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The impact of trade liberalisation on South African agricultural productivity

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  • Teweldemedhin, M.Y.
  • van Schalkwyk, Herman D.
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    Abstract

    This study attempts to examine the empirical relationship between trade and total factor productivity (TFP) in the agricultural sector using both cross -sectiona, (across nine agricultural commodities), and time -series analysis. The Error Correction Model of ordinary least square (OLS) results from the cross -sectional analysis confirm that export shares and capital formation were found to be positive and significant; whereas, import shares and real exchange rate were found to be related negatively. However, the net effect of export and import shares had a positive effect. This implies that trade liberalisation causes productivity gains. Moreover, the time -series analysis goes in the same direction as the cross -sectional results, showing that there is a robust relationship among TFP, degree of openness, and capital formation. Whereas, debt was found to be inversely related, this implies that agricultural industries / farmers lack debt management skills.

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    Bibliographic Info

    Paper provided by African Association of Agricultural Economists (AAAE) & Agricultural Economics Association of South Africa (AEASA) in its series 2010 AAAE Third Conference/AEASA 48th Conference, September 19-23, 2010, Cape Town, South Africa with number 95963.

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    Date of creation: Sep 2010
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    Handle: RePEc:ags:aaae10:95963

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    Keywords: TFP; OLS; Trade liberalization or degree of openness; capital formation; International Relations/Trade;

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    1. David T. Coe & Reza Moghadam, 1993. "Capital and Trade as Engines of Growth in France: An Application of Johansen's Cointegration Methodology," IMF Staff Papers, Palgrave Macmillan, vol. 40(3), pages 542-566, September.
    2. Francisco Rodriguez & Dani Rodrik, 1999. "Trade Policy and Economic Growth: a Skeptic's Guide to the Cross-National Evidence," Working Papers 9912, Economic Research Forum, revised Apr 1999.
    3. Nigel James Miller & Christopher Tsoukis, 2001. "On the optimality of public capital for long-run economic growth: evidence from panel data," Applied Economics, Taylor & Francis Journals, vol. 33(9), pages 1117-1129.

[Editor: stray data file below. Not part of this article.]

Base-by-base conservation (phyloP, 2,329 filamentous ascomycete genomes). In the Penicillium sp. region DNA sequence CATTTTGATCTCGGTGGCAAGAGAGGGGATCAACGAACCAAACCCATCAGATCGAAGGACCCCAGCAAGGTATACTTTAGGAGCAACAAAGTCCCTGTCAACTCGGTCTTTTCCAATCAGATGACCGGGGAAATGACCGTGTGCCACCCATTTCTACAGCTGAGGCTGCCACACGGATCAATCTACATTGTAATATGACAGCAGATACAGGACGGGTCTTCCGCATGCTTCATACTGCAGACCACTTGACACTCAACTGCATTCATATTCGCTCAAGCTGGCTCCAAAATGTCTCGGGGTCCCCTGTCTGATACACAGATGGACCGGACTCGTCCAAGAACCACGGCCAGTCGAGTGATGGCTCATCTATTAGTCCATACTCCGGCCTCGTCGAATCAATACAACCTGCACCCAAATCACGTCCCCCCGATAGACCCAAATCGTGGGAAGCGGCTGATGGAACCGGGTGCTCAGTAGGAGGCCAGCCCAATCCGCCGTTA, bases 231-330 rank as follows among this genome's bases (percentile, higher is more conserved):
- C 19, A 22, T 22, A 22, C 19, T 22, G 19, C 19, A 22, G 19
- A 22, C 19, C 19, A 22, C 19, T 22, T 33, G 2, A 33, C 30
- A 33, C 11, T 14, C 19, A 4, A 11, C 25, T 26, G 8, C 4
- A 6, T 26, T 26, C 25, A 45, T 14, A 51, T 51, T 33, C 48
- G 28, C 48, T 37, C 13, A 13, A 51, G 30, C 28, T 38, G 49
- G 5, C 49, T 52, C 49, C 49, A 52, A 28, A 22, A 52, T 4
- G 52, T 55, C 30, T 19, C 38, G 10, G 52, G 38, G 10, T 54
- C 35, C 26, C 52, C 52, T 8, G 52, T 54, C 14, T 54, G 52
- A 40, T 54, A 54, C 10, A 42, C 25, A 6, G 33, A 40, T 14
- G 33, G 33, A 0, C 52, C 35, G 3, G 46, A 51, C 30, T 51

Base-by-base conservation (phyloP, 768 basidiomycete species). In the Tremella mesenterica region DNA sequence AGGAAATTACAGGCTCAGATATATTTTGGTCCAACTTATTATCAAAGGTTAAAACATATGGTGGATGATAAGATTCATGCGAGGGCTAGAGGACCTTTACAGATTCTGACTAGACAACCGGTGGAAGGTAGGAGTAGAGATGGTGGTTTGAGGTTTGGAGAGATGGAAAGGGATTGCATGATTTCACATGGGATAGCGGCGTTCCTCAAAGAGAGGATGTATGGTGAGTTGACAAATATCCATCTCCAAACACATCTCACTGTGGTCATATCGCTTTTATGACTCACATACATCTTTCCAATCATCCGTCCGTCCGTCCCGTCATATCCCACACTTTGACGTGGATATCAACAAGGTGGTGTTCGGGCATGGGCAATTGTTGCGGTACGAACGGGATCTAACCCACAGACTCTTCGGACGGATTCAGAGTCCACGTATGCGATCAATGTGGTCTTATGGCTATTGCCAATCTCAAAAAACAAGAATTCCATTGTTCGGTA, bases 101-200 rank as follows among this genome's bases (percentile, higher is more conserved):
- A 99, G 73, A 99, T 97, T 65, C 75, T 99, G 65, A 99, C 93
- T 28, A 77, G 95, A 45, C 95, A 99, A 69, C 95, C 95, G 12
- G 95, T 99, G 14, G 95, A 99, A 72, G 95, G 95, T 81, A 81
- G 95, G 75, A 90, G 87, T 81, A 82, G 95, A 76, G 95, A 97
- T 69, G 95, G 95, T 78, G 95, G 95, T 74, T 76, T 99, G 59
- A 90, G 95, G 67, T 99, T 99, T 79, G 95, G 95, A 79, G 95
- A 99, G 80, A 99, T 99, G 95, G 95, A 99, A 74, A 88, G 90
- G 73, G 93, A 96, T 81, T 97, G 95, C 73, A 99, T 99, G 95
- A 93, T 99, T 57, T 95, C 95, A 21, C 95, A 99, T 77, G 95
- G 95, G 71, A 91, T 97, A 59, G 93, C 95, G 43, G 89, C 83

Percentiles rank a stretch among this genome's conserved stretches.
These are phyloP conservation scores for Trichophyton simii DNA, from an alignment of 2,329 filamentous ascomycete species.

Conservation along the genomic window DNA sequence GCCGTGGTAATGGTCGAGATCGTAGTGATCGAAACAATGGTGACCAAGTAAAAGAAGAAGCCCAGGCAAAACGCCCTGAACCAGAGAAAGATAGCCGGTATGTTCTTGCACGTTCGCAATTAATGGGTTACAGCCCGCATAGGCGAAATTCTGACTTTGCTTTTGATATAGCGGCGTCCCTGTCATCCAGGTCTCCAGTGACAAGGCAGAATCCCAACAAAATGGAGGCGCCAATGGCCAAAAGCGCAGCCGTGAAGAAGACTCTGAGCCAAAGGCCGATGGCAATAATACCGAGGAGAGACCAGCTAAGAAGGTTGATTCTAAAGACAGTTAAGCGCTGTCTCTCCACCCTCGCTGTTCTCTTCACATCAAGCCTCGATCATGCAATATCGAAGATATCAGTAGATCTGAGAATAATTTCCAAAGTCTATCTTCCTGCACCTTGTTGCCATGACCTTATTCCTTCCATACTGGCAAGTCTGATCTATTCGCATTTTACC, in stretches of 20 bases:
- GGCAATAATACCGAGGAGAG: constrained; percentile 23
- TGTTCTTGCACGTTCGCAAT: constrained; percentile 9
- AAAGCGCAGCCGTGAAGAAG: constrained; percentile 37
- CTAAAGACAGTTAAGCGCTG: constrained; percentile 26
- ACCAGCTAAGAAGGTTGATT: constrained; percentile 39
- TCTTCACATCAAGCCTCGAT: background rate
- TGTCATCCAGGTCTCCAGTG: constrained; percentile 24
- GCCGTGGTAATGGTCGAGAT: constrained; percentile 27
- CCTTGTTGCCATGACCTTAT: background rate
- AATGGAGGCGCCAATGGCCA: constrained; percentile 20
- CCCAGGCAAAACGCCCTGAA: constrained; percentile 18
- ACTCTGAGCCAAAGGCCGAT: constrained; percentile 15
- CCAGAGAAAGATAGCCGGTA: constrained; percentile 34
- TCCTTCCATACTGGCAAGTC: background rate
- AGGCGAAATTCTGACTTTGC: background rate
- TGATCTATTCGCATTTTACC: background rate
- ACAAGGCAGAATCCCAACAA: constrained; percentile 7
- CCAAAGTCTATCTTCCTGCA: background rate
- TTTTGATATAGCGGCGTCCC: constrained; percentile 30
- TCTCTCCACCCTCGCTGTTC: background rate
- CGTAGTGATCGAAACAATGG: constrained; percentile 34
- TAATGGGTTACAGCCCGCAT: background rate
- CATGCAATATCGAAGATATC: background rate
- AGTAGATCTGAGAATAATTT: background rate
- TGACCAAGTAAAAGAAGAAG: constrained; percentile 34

4. Srinivasan. T.N., 1997. "As the Century Turns: Analytics, Empirics and Politics of Development," Papers 783, Yale - Economic Growth Center.
    5. De Loo,Ivo & Soete,Luc, 1999. "The Impact of Technology on Economic Growth: Some New Ideas and Empirical Considerations," Research Memorandum 017, Maastricht University, Maastricht Economic Research Institute on Innovation and Technology (MERIT).
    6. Ramirez, Miguel D., 1998. "Does public investment enhance labor productivity growth in Chile? A cointegration analysis," The North American Journal of Economics and Finance, Elsevier, vol. 9(1), pages 45-65.
    7. T. N. Srinivasan, 1997. "As the Century Turns: Analytics, Empirics and Politics of Development," Working Papers 783, Economic Growth Center, Yale University.
    8. Athanasios Vamvakidis, 1999. "Regional Trade Agreements or Broad Liberalization: Which Path Leads to Faster Growth?," IMF Staff Papers, Palgrave Macmillan, vol. 46(1), pages 3.
    9. Dani Rodrik, 1998. "Trade Policy and Economic Performance in Sub-Saharan Africa," NBER Working Papers 6562, National Bureau of Economic Research, Inc.
    10. David T. Coe & Reza Moghadam, 1993. "Capital and Trade As Engines of Growth in France," IMF Working Papers 93/11, International Monetary Fund.
    11. Bakucs, Lajos Zoltan & Ferto, Imre, 2005. "Monetary Impacts and Overshooting of Agricultural Prices in a Transition Economy," 2005 International Congress, August 23-27, 2005, Copenhagen, Denmark 24711, European Association of Agricultural Economists.
    12. By Gunnar Jonsson & Arvind Subramanian, 2001. "Dynamic Gains from Trade: Evidence from South Africa," IMF Staff Papers, Palgrave Macmillan, vol. 48(1), pages 8.
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